September 21st, 2009
“Continuity. Between two different grays it is always possible to insert a third gray, which is lighter than one and darker than the other. In this manner the steps can be made even smaller, until they finally become imperceptible.
“It probably follows that the complete gray series consists of an infinite number of steps. However, if one places between two terminal points a series of gray sheets, each of which is just noticeably lighter than the previous one, it will be found that one cannot discern an infinite number of intermediate steps. Rather, a finite difference is necessary if one is to distinguish a series of grays, and if the steps become very small, differences can no longer be discerned.
“The Threshold. This border between just noticeable difference in color is called the threshold” (p20-21).
“Thus, there is between 13 and 14 a just noticeable difference, while between 15 and 16 there is an unnoticeable difference. Even though 16 is a trifle weaker than 15, they both appear equally as light” (p21).
“Equality. Only the presence of the threshold makes it possible for us to regard two gray colors as equal. What we cannot distinguish we call equal [my emphasis]. Even if we could recognize every difference that actually existed (in gradations) it would be impossible to create two equal grays, as we could never remove the last traces of the actually existing differences. In effect, we will regard two gray colors such as 15 and 16 as equal, even though an objective difference between them has intentionally been created.
“The presence of the threshold has certain consequences with regard to the apparent equality of colors. These consequences are different from the mathematical relationships that are usually established when no regard is paid to the threshold. For example, in general this law applies: if a = b and b = c, then a = c. And it also follows that from a = b, b = c, c = d, that a = d. Now, if gray b is indeed lighter than a, but by less than the threshold, and if the same applies between c and b, and between d and c, we would first state a = b, b = c, and c = d. But if the sum of these imperceptible differences exceeds the limits of the normal threshold, then we could by no means say that a = d, but we would experience d as lighter than a” (p21-22).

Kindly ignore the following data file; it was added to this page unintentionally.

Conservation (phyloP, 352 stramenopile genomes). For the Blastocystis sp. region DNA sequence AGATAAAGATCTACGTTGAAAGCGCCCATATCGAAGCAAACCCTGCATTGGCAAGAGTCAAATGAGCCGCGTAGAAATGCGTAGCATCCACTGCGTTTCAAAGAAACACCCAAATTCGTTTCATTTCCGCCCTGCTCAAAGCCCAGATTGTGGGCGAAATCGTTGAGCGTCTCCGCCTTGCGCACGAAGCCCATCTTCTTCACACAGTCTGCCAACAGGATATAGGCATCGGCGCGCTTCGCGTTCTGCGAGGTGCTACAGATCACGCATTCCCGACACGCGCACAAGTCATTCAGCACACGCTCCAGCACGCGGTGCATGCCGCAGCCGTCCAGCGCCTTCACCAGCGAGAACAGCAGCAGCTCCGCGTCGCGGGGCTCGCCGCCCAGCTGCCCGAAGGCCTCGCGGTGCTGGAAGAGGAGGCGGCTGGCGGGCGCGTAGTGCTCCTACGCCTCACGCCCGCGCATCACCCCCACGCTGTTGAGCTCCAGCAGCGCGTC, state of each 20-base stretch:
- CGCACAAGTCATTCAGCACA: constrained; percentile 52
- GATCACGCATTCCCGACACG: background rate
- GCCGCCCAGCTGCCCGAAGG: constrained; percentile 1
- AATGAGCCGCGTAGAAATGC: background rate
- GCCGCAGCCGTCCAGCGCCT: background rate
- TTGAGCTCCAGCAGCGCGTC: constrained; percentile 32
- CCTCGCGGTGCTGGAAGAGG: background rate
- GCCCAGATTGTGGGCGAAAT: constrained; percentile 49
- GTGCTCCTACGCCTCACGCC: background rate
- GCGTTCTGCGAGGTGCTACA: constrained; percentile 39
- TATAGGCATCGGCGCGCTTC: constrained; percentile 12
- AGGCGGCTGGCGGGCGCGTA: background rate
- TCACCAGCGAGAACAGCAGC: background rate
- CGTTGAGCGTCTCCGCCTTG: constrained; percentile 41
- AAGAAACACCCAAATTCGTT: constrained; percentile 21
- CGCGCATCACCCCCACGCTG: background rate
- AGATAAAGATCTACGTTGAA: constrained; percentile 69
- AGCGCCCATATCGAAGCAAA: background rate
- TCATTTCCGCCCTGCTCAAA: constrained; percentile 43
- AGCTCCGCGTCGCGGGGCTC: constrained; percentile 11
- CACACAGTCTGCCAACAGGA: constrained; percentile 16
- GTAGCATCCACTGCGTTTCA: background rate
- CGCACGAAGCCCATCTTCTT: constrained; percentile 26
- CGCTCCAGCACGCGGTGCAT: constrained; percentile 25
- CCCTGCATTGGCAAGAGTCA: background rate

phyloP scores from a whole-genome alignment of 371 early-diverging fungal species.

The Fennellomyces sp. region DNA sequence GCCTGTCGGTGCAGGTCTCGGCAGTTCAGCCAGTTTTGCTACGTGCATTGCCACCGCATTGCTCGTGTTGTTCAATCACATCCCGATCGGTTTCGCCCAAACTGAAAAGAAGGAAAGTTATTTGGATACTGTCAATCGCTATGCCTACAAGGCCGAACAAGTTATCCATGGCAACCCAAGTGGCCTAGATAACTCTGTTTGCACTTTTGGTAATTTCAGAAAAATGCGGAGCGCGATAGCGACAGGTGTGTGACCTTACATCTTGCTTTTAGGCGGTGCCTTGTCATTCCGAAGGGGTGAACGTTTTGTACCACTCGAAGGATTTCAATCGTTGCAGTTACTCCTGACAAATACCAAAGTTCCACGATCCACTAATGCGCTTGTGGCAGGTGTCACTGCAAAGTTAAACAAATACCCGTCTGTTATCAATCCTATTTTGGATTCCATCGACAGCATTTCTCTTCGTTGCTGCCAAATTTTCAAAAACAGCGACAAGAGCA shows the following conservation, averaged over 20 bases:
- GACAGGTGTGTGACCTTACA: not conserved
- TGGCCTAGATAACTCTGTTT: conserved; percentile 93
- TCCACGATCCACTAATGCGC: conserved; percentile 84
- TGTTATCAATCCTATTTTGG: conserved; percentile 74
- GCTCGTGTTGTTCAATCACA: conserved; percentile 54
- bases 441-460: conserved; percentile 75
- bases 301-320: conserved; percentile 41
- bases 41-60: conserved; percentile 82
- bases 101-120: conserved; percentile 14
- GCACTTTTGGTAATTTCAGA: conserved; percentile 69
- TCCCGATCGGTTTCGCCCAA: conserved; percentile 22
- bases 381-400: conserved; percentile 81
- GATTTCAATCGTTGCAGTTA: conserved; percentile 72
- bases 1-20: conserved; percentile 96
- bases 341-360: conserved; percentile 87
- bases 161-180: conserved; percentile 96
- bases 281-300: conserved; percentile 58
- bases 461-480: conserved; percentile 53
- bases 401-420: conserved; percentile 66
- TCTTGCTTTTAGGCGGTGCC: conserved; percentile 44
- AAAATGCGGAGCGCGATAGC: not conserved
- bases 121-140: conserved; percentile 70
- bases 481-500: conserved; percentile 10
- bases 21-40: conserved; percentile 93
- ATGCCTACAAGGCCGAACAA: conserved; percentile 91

“Thus, there exists a difference between steps 17 and 18 that is smaller than the threshold. Therefore, if steps 19 and 20 are covered, 17 and 18 will appear equal. Similarly, 18 and 19 appear equal if 17 and 20 are covered, and the same applies to 19 and 20. We have observed, therefore: 17 = 18, 18 = 19, and 19 = 20 and are thus inclined to conclude also that 20 = 17. However, if we cover 18 and 19 and compare 20 and 17, step 20 is unmistakably lighter than 17.
“Incidentally, the threshold is not an invariable value, as it often has a different value with different persons. Much depends on visual ability; in some individuals the threshold may increase or shrink through exercise or through fatigue and other weakening influences. For this reason, some will not experience the difference between steps 13 and 14, while others will notice a difference between 15 and 16. The number of distinguishable steps of gray under normal conditions amounts to several hundred” (p23).